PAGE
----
‘Let’s Chat About …’ Webinar Offers LCA Overview and Updates on Clinical Trials

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In the debut of Sofia Sees Hope’s ‘Let’s Chat About …’ monthly webinar series, Ben Shaberman of the Foundation Fighting Blindness, provided his Zoom audience with a plethora of information about Leber congenital amaurosis (LCA), highlighting some of the more than 40 clinical trials underway to find treatments and cures for LCA and other rare inherited retinal diseases (IRDs) and giving updates on promising preclinical research. 

The recorded webinar aired 1 p.m. Wednesday, Jan. 27, 2021, and can be seen here. Elissa Bass, our marketing and communications director, moderated the session.

Shaberman, Senior Director, Scientific Outreach & Community Engagement, stumbled across a science writing position at the Foundation Fighting Blindness 16 years ago without a clue about retinas or blindness. He called his move to the Foundation serendipitous. He knew he made the right choice after hearing retinal researcher Dean Bok, PhD, tell attendees at a 2005 Foundation conference how he was drawn to the field by the seduction of the retina’s myriad complexities and inner workings.

Shaberman, too, felt pulled by the intriguing science of the retina.

As such, so are the 27 forms of LCA that cause varying kinds of visual impairment within each gene mutation and within each affected person. An estimated 8,000 people in the United States have LCA.

The path of retinal research

Shaberman took his audience from the beginnings of identifying the RPE65 gene in 1993 and learning shortly thereafter it could lead to LCA, to using mice models and later studying Briard dogs that had the same gene mutation that caused LCA in humans. A clinical trial at Children’s Hospital of Philadelphia led to the 2017 FDA approval of the breakthrough gene therapy LUXTURNA®, developed by Spark Therapeutics. The drug successfully improved the vision of many of the LCA2-RPE65 patients who received the treatment through subretinal injections.

When children receive an LCA diagnosis, their families should find a good retinal specialist, get regular exams, and ultimately get a confirmed genetic diagnosis to be on the path to more specific information and research into that form of LCA, Shaberman said.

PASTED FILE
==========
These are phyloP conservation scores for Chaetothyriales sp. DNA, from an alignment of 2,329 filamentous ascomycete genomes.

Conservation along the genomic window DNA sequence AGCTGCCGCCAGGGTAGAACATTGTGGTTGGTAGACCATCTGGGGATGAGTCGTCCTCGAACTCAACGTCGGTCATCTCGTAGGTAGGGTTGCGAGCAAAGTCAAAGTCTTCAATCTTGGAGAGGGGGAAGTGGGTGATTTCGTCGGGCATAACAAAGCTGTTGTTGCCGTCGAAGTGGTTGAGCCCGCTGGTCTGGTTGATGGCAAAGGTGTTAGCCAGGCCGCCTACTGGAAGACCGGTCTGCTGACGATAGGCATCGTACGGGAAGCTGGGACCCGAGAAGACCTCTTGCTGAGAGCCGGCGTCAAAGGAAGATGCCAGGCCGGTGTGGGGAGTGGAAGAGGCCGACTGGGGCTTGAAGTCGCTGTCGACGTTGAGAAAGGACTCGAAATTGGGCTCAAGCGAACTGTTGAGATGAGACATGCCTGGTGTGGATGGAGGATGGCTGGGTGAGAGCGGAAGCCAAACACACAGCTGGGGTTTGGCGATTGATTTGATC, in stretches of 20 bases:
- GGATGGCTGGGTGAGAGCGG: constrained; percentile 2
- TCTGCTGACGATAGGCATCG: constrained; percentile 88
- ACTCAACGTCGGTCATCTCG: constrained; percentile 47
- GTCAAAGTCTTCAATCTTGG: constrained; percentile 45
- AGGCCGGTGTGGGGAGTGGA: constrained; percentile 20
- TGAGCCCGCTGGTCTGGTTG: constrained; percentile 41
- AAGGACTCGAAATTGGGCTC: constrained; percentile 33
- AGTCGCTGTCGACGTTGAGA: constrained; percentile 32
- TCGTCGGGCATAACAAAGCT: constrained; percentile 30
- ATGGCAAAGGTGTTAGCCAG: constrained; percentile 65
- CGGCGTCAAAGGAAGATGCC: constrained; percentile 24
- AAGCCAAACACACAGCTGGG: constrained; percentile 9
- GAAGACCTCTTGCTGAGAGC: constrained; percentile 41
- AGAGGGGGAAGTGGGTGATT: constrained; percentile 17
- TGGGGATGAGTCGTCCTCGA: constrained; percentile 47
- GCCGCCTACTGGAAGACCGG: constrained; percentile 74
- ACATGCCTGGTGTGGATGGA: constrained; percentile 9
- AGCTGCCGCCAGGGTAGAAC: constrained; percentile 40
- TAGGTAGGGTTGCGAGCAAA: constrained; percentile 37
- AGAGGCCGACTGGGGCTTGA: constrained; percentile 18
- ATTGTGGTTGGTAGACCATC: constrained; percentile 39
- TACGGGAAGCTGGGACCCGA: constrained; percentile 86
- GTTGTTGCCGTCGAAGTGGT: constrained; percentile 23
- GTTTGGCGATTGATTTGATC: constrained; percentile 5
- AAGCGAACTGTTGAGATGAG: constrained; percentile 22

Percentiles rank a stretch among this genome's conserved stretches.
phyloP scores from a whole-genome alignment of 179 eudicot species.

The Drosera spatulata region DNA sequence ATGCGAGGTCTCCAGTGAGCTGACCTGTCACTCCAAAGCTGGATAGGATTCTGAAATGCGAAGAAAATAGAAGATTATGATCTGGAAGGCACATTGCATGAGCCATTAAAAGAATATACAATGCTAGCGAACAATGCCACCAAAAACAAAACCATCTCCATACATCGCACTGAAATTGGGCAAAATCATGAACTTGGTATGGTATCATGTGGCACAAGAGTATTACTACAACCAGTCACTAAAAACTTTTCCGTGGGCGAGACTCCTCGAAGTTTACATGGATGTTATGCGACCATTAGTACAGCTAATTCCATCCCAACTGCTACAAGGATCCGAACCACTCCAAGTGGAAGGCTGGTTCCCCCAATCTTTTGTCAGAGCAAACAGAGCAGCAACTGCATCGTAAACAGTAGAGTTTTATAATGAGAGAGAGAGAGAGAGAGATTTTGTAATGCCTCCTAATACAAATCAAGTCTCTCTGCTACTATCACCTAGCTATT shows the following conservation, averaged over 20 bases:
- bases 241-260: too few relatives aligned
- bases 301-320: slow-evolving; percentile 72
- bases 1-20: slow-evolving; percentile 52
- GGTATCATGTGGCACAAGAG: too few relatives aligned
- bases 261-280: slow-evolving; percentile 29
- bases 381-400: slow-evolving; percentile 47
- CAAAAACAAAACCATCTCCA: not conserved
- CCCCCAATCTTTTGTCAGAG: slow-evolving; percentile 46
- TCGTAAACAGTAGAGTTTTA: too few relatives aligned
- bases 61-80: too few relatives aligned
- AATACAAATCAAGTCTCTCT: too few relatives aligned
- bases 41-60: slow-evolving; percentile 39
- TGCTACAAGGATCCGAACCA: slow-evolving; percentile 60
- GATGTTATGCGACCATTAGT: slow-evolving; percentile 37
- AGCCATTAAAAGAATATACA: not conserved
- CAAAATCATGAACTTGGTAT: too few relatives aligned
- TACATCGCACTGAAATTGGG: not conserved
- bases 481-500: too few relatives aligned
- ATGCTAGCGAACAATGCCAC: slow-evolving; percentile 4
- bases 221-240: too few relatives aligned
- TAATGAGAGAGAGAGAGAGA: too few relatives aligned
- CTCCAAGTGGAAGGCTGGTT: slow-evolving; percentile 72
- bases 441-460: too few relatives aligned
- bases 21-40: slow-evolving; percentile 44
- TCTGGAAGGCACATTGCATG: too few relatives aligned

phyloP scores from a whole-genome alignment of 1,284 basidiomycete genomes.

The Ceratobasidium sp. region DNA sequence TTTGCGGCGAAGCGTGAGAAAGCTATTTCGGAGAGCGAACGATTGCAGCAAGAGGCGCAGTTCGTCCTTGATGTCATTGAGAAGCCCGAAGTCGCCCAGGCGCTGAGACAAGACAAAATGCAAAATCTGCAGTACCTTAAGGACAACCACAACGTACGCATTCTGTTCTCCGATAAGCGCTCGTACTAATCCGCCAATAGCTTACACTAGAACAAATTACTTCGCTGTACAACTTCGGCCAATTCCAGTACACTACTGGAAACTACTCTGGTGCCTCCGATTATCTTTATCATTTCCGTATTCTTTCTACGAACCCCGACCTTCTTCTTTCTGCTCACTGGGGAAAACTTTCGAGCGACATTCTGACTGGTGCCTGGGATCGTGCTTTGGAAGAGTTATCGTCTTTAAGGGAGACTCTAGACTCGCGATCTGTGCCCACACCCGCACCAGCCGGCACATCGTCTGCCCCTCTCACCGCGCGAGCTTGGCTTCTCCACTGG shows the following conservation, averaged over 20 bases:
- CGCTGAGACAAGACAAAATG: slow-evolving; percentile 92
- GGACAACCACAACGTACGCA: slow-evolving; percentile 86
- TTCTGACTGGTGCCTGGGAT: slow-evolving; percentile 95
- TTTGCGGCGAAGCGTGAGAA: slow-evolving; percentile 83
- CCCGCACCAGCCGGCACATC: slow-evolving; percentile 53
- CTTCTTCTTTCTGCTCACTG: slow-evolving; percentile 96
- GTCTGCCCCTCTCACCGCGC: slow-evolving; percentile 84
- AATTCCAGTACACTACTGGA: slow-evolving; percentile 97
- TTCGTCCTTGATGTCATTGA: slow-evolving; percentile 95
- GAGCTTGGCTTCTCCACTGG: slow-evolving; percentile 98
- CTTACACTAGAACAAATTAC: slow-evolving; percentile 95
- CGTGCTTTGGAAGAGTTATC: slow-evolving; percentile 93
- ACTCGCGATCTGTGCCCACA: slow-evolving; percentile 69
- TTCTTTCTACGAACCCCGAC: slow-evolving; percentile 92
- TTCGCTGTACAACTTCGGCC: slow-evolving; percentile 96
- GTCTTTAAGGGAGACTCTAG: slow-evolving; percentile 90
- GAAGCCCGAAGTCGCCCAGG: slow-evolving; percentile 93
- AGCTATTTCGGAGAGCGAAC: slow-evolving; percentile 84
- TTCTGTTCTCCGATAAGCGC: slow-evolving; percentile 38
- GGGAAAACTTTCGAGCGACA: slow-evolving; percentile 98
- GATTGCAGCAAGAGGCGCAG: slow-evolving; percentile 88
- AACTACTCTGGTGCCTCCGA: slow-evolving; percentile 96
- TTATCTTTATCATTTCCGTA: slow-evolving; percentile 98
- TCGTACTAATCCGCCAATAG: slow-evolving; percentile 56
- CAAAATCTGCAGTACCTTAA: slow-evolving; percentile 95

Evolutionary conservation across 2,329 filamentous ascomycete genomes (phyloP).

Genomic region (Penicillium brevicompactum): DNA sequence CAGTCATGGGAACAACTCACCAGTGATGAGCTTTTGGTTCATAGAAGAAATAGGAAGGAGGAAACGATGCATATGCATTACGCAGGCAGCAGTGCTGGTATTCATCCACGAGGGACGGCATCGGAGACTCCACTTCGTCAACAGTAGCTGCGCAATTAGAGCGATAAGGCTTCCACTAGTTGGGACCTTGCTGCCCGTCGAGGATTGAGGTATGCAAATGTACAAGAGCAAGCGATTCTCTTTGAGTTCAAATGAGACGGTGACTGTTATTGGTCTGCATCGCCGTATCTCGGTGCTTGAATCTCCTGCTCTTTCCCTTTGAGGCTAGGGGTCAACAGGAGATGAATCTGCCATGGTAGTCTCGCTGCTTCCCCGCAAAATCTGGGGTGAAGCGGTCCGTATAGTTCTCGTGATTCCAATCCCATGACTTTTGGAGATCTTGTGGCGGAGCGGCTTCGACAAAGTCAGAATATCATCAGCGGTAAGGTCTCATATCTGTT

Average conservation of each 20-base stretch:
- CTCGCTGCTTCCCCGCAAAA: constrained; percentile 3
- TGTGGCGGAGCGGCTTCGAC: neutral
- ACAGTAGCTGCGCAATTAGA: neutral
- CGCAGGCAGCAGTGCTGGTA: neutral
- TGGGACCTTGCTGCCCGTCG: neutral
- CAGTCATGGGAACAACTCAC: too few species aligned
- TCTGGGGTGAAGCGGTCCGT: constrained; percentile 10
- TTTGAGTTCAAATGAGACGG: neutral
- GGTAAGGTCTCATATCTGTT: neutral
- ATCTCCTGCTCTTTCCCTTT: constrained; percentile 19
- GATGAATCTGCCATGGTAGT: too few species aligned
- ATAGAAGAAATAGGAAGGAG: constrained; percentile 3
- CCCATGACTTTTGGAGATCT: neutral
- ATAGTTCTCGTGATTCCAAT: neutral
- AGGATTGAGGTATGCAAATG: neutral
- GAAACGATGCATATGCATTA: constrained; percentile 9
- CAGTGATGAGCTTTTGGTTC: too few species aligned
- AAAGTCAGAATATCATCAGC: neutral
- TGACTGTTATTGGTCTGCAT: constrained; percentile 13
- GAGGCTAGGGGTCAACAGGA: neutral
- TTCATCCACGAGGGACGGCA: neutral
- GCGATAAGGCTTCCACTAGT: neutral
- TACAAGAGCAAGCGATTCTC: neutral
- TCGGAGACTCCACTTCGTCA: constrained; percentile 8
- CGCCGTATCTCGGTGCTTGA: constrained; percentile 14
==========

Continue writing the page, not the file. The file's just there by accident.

Families also should register with the Foundation’s My Retina Tracker®, a free and secure online registry that facilitates getting a confirmed genetic diagnosis by making registrants eligible for free genetic testing.

The registry becomes your personal retinal health record, updated by you. It employs state-of-the-art database technology to protect privacy and adheres to the highest standards of confidentiality and ethics. 

It also notifies registrants of clinical trials and gives researchers access to their disease data – not their personal information – to advance research and therapy development associated with LCA and IRDs. 

Reading research publications and attending events sponsored by the Foundation and by Sofia Sees Hope also provide opportunities for families to interact and learn the latest research. Shaberman and Bass encouraged people affected by LCA and their families to contact them, respectively, through the Foundation’s website and/or the Sofia Sees Hope website for specific information on clinical trials or other questions and concerns about living with LCA. 

“Yes, it’s work,” Shaberman said. “You have to be your own advocate and your own child’s advocate, but more and more information is becoming available, and that’s the good news.”

More than 40 clinical trials underway

Shaberman also reviewed some of the more than 40 retinal clinical trials in the pipeline for LCA and other IRDs:

Join us Feb. 16

February’s “Lets Chat About …” webinar airs at 3 p.m. ET, Tuesday, Feb. 16. Our guest will be Wiley A. Chambers, MD, Supervisory Medical Officer for the Office of New Drugs, Center for Drug Evaluation and Research at the U.S. Food and Drug Administration. Register here.